Sigmund Freud proposed that memories from a traumatic event can be forced from awareness through a process he called repression. Now, reporting in the January 9, 2004, issue of Science, a team of neuroscientists claim they have observed this process—now known as "suppression" of memories—on brain scans. They also found that pushing memories out of consciousness helps to gradually extinguish them. In other words, to forget them.
Participants in the study first memorized pairs of words such as jaw/gum and ordeal/roach. Then, while in a brain scanner, they were presented with only one member of a series of the word pairs. Some participants were asked to recall the other word in the pair, while others were asked to consciously suppress the matching word from their awareness for 4 seconds.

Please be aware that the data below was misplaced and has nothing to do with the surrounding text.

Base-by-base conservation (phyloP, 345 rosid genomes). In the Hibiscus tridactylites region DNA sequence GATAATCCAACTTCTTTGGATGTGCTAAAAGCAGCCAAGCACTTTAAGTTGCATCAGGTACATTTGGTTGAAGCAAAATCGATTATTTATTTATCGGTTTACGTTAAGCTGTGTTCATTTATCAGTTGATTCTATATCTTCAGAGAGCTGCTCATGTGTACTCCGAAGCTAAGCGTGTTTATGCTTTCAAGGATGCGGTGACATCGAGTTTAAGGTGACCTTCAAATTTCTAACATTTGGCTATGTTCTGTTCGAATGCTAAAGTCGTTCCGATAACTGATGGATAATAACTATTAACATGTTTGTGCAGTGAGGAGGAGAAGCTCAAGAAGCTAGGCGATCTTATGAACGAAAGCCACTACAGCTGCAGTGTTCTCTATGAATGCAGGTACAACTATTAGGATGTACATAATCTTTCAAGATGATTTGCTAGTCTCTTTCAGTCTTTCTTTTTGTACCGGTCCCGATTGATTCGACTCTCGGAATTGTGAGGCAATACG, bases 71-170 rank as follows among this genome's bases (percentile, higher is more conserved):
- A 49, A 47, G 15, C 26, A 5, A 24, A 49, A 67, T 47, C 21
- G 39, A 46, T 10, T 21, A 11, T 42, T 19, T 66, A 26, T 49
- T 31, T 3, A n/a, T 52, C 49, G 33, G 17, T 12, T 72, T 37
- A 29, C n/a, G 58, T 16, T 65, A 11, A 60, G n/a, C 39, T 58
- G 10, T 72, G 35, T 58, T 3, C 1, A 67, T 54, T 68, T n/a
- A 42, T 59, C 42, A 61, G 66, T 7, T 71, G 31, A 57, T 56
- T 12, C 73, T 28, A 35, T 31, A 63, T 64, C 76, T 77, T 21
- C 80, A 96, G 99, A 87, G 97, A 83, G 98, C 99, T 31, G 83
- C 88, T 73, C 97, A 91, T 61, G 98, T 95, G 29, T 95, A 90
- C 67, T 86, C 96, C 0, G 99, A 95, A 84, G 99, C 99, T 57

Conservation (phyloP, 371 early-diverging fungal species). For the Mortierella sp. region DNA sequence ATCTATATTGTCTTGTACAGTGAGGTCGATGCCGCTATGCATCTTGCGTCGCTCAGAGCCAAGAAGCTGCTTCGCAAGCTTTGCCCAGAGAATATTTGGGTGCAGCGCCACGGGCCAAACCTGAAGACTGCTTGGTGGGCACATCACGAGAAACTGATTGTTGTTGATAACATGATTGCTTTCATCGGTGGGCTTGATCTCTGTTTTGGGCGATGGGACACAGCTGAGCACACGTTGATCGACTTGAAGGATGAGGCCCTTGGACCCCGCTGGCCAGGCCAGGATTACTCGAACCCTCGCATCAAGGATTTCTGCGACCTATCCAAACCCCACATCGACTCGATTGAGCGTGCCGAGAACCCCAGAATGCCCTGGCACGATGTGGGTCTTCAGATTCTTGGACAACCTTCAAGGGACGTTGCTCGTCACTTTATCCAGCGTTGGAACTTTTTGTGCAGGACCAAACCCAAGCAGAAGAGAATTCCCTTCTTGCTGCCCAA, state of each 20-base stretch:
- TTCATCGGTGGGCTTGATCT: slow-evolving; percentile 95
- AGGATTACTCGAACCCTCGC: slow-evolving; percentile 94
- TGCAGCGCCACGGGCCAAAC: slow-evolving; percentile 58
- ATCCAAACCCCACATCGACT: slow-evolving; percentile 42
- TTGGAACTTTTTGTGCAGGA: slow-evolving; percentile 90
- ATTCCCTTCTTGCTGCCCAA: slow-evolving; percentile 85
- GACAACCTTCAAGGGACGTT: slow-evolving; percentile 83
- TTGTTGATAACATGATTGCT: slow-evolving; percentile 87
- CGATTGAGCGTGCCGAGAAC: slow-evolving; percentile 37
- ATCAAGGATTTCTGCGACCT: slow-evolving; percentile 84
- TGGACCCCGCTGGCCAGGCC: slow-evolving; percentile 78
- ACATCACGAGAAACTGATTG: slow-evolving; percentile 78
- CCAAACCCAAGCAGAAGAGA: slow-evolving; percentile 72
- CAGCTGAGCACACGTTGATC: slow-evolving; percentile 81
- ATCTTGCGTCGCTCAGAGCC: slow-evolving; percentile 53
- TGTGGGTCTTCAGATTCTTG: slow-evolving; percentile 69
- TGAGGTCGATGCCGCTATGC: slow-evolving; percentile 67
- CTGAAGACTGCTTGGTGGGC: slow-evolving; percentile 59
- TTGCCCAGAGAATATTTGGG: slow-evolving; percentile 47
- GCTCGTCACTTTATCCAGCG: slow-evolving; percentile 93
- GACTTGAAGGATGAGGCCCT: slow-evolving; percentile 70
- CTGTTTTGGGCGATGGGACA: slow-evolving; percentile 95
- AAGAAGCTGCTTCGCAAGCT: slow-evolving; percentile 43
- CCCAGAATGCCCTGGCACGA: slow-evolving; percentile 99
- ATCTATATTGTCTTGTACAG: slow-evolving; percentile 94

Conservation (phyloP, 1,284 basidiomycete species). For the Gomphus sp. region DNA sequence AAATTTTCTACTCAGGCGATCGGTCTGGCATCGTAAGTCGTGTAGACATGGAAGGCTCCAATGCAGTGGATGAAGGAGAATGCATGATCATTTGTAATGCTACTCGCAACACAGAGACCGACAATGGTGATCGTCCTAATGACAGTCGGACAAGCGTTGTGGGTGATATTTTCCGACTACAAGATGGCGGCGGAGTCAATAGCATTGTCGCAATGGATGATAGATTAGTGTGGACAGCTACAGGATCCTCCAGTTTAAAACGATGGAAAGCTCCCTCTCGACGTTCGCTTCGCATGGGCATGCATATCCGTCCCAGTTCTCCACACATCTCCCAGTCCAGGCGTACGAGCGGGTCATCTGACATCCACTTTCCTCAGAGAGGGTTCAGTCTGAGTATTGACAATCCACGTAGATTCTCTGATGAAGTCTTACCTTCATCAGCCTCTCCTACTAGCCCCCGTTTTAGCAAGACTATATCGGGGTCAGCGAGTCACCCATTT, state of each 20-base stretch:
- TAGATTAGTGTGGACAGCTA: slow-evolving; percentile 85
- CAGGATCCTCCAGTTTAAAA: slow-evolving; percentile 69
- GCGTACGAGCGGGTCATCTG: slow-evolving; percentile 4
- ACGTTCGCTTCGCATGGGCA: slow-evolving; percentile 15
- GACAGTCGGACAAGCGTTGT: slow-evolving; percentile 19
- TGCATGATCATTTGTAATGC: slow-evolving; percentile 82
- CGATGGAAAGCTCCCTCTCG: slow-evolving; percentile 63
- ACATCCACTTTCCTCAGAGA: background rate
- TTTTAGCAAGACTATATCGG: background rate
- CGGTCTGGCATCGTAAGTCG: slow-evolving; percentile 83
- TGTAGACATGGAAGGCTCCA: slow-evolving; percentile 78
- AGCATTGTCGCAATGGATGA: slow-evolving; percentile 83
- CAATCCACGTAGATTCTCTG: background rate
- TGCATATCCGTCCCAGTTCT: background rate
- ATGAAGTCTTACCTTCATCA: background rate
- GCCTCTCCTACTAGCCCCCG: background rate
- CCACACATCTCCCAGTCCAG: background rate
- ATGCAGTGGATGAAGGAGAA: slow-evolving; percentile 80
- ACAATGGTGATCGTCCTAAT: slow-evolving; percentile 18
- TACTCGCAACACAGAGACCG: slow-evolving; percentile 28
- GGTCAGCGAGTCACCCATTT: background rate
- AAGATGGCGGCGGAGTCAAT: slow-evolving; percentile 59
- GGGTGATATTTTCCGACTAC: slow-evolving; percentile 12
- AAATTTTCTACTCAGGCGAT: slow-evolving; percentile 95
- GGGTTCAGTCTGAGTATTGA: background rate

The scans indicated that two brains regions were unusually active when study participants were actively blocking memories: the dorsolateral prefrontal cortex and the hippocampus. The hippocampus, in particular, is central to the process of creating new memories of events and then consciously recalling them later. Later, the people were tested for how well they could accurately recall word pairs. Compared to previously memorized word pairs not presented during the study, recall for the suppressed pairs was less accurate. If confirmed, the study could offer insight into how we subtly edit traumatic and upsetting memories.
- “Neural systems underlying the suppression of unwanted memories,” by Michael C. Anderson, PhD, and others. (Science, January 9, 2004, Volume 303, Number 20, pp. 232-235.)